Governor Gavin Newsom and California regulators are gearing up to ban the sale of all new gasoline-powered vehicles beginning in 2035. Critics claim that the state will still need to rely on natural gas and coal to power the electrical grid that will charge electric vehicles.
Breanne Deppisch; August 24, 2022
California regulators are expected to ban the sale of all new gasoline-powered vehicles beginning in 2035, a major step for the largest auto market in the United States and one that the Democratic government hopes can accelerate the transition toward electric vehicle adoption.
The rule is expected to take effect Thursday following a vote from the California Air Resources Board, and is the final step in implementing an executive order by Gov. Gavin Newsom nearly two years ago to phase out the gas-powered vehicles.
The rule will also set interim targets to help phase out the sale of internal combustion engine models: By 2026, it states, 35% of new cars sold must be zero-emissions vehicles — an amount that climbs to 68% in 2030. Currently, just 12% of new cars sold in the state are electric vehicles.
“The climate crisis is solvable if we focus on the big, bold steps necessary to stem the tide of carbon pollution,” Gov. Gavin Newsom said of the effort on Wednesday. “California now has a groundbreaking, world-leading plan to achieve 100 percent zero-emission vehicle sales by 2035.”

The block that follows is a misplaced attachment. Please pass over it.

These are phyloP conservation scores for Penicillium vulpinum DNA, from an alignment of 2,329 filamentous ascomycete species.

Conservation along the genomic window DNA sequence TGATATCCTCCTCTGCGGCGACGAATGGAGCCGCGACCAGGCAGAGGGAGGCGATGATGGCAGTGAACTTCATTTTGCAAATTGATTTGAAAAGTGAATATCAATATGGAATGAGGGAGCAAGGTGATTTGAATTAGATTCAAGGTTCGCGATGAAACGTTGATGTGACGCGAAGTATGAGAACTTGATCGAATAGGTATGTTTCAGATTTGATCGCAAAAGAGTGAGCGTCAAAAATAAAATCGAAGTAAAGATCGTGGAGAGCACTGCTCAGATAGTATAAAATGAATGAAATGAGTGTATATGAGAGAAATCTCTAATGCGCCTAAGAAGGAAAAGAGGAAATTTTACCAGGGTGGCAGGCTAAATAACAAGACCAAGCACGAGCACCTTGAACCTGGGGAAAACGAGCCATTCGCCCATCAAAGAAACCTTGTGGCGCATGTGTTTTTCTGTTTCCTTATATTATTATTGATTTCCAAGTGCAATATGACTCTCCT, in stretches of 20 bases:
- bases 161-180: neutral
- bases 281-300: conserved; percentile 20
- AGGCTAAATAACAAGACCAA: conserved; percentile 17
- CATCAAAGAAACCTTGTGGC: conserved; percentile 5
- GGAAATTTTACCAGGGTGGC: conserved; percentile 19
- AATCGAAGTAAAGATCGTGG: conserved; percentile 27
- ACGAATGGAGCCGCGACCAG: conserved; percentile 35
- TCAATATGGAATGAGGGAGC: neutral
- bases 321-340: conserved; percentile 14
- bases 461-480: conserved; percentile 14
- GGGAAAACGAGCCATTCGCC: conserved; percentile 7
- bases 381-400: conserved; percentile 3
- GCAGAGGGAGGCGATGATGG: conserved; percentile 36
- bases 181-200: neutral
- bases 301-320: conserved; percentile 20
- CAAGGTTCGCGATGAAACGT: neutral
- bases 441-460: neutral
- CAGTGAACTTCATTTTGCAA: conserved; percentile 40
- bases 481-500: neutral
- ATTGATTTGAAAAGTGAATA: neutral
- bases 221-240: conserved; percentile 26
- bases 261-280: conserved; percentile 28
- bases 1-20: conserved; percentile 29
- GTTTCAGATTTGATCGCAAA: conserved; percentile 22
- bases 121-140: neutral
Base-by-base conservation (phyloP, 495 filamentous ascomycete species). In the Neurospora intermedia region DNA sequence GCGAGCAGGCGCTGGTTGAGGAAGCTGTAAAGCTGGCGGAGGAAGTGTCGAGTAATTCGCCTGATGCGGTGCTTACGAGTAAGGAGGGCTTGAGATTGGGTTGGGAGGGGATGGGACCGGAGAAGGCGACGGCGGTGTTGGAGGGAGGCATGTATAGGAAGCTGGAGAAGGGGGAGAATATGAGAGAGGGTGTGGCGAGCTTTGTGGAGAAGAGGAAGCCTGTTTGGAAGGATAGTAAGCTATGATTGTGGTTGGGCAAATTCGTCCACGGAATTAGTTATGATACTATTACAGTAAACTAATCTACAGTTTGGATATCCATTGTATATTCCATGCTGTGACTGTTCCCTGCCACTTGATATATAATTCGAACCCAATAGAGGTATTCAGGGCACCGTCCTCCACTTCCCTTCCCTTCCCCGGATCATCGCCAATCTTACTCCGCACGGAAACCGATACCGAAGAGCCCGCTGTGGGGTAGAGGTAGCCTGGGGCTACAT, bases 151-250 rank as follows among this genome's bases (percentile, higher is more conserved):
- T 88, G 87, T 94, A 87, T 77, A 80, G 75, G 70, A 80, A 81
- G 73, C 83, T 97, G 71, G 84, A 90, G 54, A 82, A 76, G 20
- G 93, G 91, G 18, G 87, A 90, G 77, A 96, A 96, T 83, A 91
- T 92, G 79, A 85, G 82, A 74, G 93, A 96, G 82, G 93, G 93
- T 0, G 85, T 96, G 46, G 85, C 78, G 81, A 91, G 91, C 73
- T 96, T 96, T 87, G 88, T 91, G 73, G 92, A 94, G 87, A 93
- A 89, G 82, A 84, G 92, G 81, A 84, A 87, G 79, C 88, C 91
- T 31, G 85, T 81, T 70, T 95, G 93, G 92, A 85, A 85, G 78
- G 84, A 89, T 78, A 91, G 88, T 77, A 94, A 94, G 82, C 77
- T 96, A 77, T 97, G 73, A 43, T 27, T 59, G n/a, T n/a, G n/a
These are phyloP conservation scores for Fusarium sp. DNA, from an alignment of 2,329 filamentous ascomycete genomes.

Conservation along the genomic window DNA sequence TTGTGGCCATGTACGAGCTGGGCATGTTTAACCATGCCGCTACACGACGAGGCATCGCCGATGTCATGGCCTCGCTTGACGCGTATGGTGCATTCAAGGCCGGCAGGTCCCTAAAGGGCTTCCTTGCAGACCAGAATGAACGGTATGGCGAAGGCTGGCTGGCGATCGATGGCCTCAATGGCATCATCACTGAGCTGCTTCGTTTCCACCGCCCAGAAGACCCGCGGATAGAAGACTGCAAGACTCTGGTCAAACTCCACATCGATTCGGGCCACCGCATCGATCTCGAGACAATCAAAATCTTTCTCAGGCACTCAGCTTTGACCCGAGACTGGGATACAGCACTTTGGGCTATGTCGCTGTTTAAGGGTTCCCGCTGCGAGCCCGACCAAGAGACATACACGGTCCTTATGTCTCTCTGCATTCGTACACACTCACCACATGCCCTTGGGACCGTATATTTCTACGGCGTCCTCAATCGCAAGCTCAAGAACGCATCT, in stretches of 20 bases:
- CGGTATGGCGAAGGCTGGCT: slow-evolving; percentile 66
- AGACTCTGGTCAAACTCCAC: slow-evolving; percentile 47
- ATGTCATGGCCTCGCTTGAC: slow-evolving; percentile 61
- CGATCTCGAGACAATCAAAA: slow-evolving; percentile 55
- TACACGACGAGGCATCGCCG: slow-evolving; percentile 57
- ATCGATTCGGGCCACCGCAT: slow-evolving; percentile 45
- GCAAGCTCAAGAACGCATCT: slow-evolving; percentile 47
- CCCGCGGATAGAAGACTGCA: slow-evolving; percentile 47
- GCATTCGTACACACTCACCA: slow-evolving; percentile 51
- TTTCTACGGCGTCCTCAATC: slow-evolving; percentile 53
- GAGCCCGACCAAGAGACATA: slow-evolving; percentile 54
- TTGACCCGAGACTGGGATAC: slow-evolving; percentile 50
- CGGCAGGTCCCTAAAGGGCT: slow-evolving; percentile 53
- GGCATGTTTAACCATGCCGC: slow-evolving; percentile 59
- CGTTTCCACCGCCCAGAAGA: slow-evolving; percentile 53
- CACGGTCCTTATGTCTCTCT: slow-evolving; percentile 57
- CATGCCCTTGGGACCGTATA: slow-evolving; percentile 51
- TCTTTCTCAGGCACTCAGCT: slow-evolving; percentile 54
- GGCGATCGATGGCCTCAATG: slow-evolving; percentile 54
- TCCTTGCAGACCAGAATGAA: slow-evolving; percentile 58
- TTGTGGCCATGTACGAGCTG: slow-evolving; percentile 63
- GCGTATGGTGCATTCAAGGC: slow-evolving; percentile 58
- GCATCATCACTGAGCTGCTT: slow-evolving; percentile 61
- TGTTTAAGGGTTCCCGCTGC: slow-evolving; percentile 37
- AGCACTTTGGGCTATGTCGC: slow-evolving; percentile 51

“It’s ambitious, it’s innovative, it’s the action we must take if we’re serious about leaving this planet better off for future generations,” he added. “California will continue to lead the revolution towards our zero-emission transportation future.”
California is the largest auto market in the U.S., meaning its actions are likely to have an outsize impact on the auto industry. It would be the first ban on internal combustion engines within the U.S.
In announcing his support for the plan in 2020, Newsom noted that transportation accounts for more than 50% of California’s greenhouse gas emissions.
He also noted that without taking such a step to accelerate actions to reduce transportation emissions, the state will not be able to achieve its goal of a carbon-free economy by 2045.
News of the ban comes just one week after President Joe Biden signed into law the largest-ever climate spending bill, which injects some $369 billion in spending for clean energy programs and efforts to fight climate change.
The new law aims to incentivize electric vehicle manufacturing and sales in the U.S., including through the expansion of a $7,500 electric vehicle tax credit for consumers.
Photo: AP Photo/Gary Kazanjian